Now, though, they say they are not sure; even the industry’s biggest boosters concede that the business is under assault, though they express confidence that the networks will adapt. While the challenges before them are numerous, said Gary Carr, who oversees ad-buying at TargetCast, “the networks are far from dead.”

They are certainly smaller, though. Historically the broadcasters have had outsize cultural and civic importance in the country; their owners pledged long ago to uphold the public interest and provide news programming in exchange for valuable access to the airwaves.

No matter how optimistic the Big Four networks may feel about their new seasons — TV executives are masters at forgetting last year’s failures and staying on message about the future — the stress factors are enough to make them long for the days of “I Love Lucy,” when 50 million Americans would watch the same show at the same time.

Now NBC and ABC are lucky to get five million to tune in. Goldman Sachs found last month that broadcast ratings in the 18-to-49-year-old demographic, the one most coveted by advertisers, fell by 17 percent in the winter months compared with last winter. Goldman Sachs called it “the sharpest pace on record.”

While broadcast networks were setting record lows, cable channels were setting record highs; AMC’s “The Walking Dead” and the History mini-series “The Bible” regularly beat almost all the shows on network television while they were on.

At ABC, the lowest-rated of the four broadcasters, first-quarter profit fell 40 percent compared with the same quarter last year, but the network still made $138 million. NBC, on the other hand, lost $35 million in the quarter, because of lower advertising revenues. NBC’s parent, Comcast, said the network would have fared better if its biggest hit, “The Voice,” had been on in the quarter.

Ad revenue slipped at Fox too, partly because “Idol” has lost nearly a quarter of its viewers this season, on top of a 50 percent decline over the previous five years.

“We’re clearly disappointed” with the season’s ratings, said Chase Carey, president of Fox’s parent, News Corporation, to Wall Street analysts last week before delivering bullish words about the coming season’s slate. Fox eked out 15 percent profit growth, to $196 million, by spending less on programming and persuading distributors to pay higher subscriber fees — a strategy pioneered by the cable channels that the broadcasters also own.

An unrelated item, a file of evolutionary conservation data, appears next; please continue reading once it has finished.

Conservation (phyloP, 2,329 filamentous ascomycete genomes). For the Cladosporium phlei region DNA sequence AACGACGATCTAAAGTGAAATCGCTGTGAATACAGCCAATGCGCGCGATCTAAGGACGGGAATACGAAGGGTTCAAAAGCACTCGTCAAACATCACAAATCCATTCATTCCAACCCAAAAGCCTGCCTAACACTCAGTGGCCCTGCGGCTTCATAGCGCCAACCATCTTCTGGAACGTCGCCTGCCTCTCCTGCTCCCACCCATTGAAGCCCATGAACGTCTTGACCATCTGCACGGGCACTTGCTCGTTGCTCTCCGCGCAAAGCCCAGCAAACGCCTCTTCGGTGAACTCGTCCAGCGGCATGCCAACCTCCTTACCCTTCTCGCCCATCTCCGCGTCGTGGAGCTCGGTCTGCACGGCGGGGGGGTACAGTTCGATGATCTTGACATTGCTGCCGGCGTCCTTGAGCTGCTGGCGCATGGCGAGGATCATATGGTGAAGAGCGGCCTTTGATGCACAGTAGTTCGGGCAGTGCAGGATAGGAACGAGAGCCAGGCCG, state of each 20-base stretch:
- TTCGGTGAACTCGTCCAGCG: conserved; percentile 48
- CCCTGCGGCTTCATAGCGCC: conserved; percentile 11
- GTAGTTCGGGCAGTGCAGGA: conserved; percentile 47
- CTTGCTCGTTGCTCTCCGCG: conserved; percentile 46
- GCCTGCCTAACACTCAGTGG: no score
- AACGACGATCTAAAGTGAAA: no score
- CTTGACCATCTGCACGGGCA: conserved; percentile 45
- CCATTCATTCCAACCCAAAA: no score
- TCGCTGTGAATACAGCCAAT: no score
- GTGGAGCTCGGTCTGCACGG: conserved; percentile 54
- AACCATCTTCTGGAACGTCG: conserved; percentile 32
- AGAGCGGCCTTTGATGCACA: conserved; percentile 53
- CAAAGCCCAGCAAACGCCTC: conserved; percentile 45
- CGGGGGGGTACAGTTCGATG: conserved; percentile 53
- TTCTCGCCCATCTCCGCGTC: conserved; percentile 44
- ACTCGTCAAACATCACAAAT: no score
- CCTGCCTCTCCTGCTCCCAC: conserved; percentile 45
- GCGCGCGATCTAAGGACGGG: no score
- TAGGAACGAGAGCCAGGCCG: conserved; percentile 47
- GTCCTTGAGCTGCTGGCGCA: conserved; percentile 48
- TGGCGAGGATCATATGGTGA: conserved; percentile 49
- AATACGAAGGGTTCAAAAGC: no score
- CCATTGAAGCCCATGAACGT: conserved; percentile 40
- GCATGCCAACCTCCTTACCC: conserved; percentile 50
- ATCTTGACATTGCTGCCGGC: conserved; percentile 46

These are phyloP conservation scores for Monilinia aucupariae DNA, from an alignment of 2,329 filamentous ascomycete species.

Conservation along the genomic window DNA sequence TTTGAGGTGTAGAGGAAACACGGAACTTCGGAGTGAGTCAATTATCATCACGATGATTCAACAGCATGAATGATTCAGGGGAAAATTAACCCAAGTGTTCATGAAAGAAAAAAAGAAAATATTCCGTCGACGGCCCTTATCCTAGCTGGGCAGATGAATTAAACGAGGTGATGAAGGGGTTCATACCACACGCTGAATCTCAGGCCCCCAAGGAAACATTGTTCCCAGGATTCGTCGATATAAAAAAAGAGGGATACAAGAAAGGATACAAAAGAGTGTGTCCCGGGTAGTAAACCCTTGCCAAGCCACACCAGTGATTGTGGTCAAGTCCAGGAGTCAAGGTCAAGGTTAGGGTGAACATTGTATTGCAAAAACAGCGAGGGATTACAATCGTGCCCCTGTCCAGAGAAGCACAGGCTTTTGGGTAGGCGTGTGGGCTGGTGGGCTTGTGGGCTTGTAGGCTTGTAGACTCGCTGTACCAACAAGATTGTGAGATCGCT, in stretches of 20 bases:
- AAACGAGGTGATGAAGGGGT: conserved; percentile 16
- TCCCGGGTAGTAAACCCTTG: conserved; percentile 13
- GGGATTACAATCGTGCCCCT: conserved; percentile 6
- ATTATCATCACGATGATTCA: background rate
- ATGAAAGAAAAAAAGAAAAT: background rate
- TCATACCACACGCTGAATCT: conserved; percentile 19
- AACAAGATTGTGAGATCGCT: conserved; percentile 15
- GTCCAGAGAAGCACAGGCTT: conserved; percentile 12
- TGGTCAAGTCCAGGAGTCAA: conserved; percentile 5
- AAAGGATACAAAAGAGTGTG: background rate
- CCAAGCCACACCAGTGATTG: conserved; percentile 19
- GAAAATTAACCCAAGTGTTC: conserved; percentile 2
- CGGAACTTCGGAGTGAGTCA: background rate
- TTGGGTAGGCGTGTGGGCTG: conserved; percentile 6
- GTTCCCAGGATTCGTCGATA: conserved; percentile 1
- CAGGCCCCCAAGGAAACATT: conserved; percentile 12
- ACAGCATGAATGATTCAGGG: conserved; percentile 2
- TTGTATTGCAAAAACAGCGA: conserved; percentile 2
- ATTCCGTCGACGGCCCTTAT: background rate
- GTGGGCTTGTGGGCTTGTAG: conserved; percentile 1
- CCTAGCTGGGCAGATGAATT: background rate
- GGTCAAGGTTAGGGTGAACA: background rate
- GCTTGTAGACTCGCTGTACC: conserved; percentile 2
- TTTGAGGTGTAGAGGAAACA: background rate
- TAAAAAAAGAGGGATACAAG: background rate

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Ruling Clears Way for $7 Billion A.I.G. Suit Against Bank of America

The ruling, issued late Monday, is a setback for Bank of America, which has been trying to rid itself of numerous legal claims from investors who bought mortgage securities issued by the bank’s Countrywide Financial and Merrill Lynch units. In the California case, in which A.I.G., the giant insurance company, sued Bank of America over fraudulent mortgage securities, the bank had argued that A.I.G. had no standing to sue because it had transferred that right when it sold the instruments to the Federal Reserve Bank of New York in the fall of 2008.  

Mariana R. Pfaelzer, a federal judge in the central district of California, disagreed. She sided with A.I.G. in a ruling that also raised questions about the role of the Federal Reserve Bank of New York in the wake of its efforts to contain the huge damage from the financial crisis that erupted when Lehman Brothers was forced into bankruptcy in September 2008.

A.I.G. said in a statement, “As a result of the court’s decision, A.I.G. is able to pursue its full damages claim against Bank of America.”

Asked to comment on the judge’s decision, Lawrence Grayson, a spokesman for Bank of America, said the court ruling allowed it to “pursue additional discovery before the matter is fully decided.” He added that the bank believed it has strong defenses to A.I.G.’s accusations.